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Salford tower blocks have solar powered lifts
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Photovoltaic solar panels have been installed at blocks of flats in Salford to help reduce the city's carbon footprint. The microgeneration equipment has been fitted to the roofs of three tower blocks in the city - Blackfriars, Whitefriars and Greyfriars. Electricity generated by the panels will feed low-carbon energy into the buildings which will be stored and used to help run lifts and lighting.


The panels need only daylight to generate power, so cloudy days in the Northern city will not be a bar to electricity generation.

The technology has been installed by the city council and Salix Homes which manages the tower blocks. It has been funded by council money and a grant from the government's low carbon building fund.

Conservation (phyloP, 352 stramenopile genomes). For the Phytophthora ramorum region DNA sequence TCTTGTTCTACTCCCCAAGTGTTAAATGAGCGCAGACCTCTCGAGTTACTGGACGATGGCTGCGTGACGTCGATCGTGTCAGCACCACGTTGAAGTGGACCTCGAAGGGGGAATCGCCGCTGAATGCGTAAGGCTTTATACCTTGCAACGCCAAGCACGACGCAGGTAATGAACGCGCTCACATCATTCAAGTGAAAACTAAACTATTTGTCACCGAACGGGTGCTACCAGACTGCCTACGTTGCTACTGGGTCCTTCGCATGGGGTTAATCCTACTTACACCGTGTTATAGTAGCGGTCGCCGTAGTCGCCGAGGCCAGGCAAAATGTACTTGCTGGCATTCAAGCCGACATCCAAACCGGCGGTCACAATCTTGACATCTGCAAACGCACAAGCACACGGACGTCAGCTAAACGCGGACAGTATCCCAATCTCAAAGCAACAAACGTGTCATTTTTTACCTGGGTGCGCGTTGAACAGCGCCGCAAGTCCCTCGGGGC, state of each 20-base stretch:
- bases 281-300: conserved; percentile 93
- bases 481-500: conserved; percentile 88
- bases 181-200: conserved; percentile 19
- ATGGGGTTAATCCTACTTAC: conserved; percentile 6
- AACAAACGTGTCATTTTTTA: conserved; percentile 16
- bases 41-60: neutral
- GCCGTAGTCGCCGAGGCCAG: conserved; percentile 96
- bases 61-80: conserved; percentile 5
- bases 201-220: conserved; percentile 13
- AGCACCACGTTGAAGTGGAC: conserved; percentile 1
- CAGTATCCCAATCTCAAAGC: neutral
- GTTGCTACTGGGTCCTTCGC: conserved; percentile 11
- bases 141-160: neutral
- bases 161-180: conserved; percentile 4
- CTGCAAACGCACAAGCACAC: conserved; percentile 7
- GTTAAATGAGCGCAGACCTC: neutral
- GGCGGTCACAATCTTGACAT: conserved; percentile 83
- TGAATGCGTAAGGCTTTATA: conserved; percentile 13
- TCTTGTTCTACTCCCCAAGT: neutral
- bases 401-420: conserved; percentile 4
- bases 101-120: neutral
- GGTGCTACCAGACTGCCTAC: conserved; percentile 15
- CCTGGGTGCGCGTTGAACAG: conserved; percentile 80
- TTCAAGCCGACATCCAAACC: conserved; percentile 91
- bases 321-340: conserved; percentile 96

The panels are expected to offset around 22,000 kg (22 tonnes) of carbon per year helping to reduce the country's greenhouse gas emissions.

Salix Homes has worked with the residents' association in the area, Vertical Villages to develop the idea brought to the council by the group.

Cllr Peter Connor, Salford City Council's lead member for housing said: "We're always looking at ways we can reduce our carbon footprint and this new technology does just that.

"Working with Salix Homes we've been able to develop residents' feedback into this new energy saving project and I'm pleased that our partnership is making things happen for local people."

Over the next year, Salix Homes will be assessing the energy savings from the technology.

Joe Willis Salix Homes' director of services in neighbourhoods said: "Now the panels are up and running we will be monitoring the energy that they generate to look any benefits that can be passed on to tenants.

"We'll be working with the council to do this and are delighted that we've been able to play our part in improving services for the the people living in the flats."

Paul Brodie of Vertical Villages added: "Everyone is really pleased with the installation of the panels on the three tower blocks in Blackfriars, Salford.

"It's been a big learning curve for Vertical Villages members, as it's the first time that we have been involved with a project from inception to delivery."



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